Mar. 12, 2019
Ilhan Omar and her defenders have a point about anti-Zionism—a very small point.
The House voted last week to condemn anti-Semitism and a long list of other hatreds—but not anti-Zionism. Rep. Ilhan Omar and her defenders insist anti-Zionism is not anti-Semitism. They have a point, but a far weaker one than they think. Anti-Zionism is a form of hatred against Jews.
The ideology of “anti-Semitism” was created in 1879 by German pamphleteer Wilhelm Marr. He put a modern, Darwinian gloss on ancient anti-Semitic myths by positing that Jews were innately inferior because of racial characteristics handed down through generations.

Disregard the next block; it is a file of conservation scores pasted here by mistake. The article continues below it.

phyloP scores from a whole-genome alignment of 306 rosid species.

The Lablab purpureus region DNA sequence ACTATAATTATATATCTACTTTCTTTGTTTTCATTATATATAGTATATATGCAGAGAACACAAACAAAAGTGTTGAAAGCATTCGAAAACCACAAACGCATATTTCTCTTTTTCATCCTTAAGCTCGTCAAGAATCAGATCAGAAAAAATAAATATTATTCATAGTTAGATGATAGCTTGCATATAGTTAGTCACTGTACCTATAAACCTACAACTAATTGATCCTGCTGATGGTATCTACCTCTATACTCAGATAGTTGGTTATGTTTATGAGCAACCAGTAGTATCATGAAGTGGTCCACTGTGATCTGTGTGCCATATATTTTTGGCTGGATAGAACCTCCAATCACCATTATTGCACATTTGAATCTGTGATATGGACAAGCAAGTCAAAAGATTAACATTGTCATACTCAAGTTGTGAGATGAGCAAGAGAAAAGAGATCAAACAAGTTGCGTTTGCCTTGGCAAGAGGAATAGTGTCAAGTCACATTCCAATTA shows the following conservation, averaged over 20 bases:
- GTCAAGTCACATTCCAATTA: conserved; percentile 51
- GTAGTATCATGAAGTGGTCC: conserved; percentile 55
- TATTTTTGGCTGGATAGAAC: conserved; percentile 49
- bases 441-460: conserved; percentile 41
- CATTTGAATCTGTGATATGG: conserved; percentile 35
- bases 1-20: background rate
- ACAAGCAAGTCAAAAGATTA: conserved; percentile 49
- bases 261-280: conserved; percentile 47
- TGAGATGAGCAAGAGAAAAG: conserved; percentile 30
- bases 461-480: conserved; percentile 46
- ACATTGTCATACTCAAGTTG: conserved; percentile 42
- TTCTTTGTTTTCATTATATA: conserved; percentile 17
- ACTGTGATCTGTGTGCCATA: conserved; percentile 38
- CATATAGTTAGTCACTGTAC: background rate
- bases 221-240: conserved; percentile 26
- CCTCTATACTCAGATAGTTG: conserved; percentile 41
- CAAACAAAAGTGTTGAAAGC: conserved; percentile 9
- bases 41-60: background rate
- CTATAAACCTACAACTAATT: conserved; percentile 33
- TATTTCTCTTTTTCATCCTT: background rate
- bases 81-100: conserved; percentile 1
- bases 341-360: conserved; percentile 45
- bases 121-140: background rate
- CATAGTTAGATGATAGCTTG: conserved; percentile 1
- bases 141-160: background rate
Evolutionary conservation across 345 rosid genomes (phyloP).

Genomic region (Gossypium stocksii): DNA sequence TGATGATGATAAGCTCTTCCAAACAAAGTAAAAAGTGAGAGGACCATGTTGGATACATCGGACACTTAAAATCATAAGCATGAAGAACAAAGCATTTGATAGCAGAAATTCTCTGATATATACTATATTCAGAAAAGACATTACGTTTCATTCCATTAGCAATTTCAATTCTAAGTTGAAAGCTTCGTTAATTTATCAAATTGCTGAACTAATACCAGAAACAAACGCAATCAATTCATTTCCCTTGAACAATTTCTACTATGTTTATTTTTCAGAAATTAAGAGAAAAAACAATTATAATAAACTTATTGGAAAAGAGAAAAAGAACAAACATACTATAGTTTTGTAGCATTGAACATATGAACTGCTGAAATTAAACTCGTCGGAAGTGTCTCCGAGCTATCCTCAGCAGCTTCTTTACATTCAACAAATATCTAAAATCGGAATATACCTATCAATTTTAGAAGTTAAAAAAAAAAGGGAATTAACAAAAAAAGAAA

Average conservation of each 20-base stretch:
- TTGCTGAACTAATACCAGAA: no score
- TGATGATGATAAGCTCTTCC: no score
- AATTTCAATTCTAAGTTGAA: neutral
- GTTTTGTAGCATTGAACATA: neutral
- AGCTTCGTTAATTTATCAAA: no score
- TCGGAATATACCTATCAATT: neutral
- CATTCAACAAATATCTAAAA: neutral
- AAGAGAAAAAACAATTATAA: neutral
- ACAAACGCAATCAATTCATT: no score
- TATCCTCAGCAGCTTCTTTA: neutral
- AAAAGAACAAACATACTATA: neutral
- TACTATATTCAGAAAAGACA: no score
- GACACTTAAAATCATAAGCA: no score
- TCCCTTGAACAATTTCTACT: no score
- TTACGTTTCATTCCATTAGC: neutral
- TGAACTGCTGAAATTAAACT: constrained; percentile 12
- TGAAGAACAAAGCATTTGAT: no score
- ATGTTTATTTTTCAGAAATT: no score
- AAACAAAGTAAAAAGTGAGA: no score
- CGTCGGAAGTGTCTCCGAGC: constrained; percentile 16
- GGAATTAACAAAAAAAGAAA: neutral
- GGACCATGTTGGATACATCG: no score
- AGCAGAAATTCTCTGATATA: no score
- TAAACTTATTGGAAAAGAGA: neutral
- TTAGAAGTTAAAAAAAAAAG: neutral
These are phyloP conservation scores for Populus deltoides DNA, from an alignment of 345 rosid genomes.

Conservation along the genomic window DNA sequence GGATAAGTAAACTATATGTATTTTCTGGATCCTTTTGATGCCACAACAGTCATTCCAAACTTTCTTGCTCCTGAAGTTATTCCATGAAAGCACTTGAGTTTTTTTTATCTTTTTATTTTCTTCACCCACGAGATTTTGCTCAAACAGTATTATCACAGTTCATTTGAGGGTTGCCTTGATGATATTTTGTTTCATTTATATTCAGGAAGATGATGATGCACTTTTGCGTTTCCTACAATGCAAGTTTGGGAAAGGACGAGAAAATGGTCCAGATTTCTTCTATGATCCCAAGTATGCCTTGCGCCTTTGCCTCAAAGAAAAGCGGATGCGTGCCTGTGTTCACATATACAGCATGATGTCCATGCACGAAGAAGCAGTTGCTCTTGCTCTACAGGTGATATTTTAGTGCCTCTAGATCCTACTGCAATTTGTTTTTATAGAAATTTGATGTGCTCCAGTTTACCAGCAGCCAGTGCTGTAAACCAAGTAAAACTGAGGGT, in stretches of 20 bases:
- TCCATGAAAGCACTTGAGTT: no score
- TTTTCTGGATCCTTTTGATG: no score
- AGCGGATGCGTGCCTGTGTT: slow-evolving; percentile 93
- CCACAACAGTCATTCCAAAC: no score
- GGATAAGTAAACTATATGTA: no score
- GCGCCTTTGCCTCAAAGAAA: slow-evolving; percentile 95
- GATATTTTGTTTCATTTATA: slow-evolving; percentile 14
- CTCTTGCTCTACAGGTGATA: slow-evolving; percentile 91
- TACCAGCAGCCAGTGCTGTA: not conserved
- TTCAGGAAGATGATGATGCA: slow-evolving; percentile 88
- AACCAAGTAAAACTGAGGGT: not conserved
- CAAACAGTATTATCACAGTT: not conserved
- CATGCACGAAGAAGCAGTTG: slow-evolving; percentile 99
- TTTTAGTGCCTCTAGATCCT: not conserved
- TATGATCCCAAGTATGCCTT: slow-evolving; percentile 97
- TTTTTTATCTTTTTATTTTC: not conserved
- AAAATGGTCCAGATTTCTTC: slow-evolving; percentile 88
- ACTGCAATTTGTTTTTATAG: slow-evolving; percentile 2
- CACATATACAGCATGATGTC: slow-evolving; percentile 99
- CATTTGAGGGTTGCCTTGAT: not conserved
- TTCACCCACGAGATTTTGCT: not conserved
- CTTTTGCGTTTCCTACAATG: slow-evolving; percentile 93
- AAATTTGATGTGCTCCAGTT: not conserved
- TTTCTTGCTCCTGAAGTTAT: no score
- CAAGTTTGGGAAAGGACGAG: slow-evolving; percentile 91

Well-meaning activists often say that even though Hitler was defeated, anti-Semitism was not. But in this narrow sense, anti-Semitism was largely defeated. Hardly anyone makes a “scientific” case for Jewish inferiority anymore. But Jew-hatred, like a virus, survives by adapting to changing conditions. Today’s version focuses on a new “evil,” as Ms. Omar calls it. The French diplomat Daniel Bernard might have put it most concisely when he said in 2001: “All the current troubles in the world are because of that s—y little country, Israel.”